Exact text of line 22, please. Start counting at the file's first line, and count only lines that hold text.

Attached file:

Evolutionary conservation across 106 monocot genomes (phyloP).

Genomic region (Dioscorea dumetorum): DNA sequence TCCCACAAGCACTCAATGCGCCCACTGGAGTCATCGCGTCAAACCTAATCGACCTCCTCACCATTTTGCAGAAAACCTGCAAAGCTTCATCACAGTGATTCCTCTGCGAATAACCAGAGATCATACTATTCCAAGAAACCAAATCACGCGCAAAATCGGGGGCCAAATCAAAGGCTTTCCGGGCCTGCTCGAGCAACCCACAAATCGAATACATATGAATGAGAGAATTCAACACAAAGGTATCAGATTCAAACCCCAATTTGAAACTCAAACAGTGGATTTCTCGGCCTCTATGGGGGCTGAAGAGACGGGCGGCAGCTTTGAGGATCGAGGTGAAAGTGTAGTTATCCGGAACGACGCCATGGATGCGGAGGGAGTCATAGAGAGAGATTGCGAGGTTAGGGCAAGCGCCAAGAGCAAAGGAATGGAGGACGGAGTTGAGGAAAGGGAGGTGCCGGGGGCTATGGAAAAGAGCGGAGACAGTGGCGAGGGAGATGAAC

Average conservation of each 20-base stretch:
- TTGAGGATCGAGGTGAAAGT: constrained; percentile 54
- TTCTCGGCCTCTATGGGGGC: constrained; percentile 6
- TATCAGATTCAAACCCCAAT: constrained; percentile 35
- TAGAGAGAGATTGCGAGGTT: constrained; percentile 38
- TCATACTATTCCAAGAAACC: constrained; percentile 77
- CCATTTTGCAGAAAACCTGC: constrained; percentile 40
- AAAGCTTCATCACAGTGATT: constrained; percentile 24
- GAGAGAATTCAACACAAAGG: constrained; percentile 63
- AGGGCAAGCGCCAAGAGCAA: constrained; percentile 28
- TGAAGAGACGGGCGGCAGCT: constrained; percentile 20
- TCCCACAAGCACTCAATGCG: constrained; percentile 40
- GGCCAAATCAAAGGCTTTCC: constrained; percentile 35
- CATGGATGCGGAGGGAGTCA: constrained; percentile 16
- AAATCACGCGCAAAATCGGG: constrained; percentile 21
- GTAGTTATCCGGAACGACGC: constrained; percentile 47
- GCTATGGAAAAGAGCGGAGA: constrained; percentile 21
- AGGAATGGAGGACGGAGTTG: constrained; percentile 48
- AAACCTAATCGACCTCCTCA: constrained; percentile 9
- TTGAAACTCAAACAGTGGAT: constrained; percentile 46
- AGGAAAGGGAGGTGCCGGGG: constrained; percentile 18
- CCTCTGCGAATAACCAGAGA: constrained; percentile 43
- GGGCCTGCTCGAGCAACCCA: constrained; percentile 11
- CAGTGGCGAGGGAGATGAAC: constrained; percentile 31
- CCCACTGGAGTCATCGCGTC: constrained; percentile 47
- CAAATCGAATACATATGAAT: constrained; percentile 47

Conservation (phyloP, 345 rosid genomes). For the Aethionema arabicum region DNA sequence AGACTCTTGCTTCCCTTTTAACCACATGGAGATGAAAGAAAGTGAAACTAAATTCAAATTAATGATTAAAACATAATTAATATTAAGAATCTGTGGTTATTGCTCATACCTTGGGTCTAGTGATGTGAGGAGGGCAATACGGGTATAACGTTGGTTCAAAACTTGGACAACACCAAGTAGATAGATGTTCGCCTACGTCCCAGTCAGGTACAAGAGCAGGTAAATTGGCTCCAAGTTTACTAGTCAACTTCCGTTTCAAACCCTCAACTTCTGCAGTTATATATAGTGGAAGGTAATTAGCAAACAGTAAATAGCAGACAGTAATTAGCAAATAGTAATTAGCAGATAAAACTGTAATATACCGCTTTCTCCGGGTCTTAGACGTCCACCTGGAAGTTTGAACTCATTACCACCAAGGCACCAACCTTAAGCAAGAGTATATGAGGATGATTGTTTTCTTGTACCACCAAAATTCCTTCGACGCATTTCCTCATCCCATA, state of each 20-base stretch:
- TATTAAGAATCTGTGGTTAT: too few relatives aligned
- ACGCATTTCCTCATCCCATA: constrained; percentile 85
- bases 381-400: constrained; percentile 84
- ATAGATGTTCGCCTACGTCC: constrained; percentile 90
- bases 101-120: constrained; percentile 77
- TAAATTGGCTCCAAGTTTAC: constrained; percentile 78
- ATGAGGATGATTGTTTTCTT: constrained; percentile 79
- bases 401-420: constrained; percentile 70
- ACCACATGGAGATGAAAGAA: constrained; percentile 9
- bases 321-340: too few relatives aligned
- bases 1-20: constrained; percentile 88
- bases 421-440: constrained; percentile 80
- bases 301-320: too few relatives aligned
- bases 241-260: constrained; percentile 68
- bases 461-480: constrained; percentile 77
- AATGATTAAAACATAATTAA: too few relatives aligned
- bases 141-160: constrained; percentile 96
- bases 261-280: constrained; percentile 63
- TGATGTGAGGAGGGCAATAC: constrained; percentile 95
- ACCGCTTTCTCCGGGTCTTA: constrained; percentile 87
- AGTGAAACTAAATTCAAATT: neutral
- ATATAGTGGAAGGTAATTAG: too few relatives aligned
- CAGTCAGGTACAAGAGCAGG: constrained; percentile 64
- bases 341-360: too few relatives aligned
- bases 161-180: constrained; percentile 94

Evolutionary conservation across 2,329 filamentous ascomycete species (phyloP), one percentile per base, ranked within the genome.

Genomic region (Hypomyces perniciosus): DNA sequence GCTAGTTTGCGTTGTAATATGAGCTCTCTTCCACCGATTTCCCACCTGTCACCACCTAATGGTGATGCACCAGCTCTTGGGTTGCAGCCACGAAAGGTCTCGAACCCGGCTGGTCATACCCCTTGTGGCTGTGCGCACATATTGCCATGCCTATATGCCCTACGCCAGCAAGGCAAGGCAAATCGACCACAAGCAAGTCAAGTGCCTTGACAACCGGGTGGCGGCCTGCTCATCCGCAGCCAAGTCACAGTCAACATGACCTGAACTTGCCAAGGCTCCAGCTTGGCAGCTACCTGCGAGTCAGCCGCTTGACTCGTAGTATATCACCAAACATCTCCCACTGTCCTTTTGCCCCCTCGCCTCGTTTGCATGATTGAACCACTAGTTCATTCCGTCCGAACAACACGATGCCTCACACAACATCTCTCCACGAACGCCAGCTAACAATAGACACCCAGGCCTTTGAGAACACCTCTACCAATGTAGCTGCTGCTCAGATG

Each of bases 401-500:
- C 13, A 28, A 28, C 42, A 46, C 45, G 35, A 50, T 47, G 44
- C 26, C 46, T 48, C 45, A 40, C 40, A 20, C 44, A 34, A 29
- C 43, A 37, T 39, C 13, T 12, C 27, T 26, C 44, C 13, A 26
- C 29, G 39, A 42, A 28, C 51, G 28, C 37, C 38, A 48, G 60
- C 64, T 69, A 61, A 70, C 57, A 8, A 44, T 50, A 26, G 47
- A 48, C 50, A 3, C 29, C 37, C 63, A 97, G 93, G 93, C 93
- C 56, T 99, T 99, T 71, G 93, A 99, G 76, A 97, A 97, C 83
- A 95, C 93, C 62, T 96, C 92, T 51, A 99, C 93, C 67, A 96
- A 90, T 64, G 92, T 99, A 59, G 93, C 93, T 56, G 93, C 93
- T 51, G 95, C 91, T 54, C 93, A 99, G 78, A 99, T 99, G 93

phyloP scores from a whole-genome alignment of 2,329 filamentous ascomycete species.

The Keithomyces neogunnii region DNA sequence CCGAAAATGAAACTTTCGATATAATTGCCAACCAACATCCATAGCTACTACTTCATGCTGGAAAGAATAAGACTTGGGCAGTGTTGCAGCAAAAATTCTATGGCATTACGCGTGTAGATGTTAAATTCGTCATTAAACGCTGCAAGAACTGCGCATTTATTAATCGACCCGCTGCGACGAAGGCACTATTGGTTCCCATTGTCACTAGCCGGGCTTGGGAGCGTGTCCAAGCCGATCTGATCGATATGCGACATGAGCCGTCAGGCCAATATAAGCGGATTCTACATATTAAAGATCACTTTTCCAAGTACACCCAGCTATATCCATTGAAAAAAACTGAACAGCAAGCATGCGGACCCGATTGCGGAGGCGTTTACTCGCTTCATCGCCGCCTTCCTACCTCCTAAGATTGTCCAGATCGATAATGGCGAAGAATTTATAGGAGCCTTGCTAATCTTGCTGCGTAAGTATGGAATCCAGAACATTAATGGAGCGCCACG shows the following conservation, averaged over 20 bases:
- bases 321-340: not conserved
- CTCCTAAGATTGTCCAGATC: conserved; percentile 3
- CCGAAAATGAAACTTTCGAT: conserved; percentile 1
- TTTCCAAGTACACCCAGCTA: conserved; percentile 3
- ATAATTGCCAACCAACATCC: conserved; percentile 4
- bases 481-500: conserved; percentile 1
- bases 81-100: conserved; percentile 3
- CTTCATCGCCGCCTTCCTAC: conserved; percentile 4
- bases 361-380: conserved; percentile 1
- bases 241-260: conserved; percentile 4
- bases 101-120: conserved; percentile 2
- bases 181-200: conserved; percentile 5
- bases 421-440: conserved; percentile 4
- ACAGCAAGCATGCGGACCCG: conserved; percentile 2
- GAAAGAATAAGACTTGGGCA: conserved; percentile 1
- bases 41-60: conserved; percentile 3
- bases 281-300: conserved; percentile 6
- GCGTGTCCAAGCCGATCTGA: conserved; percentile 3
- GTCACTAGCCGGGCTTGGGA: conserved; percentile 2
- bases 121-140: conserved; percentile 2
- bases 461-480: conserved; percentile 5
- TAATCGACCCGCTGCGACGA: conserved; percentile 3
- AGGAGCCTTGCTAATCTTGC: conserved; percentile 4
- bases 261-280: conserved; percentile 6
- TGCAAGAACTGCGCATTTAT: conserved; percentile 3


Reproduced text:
- TTGAAACTCAAACAGTGGAT: constrained; percentile 46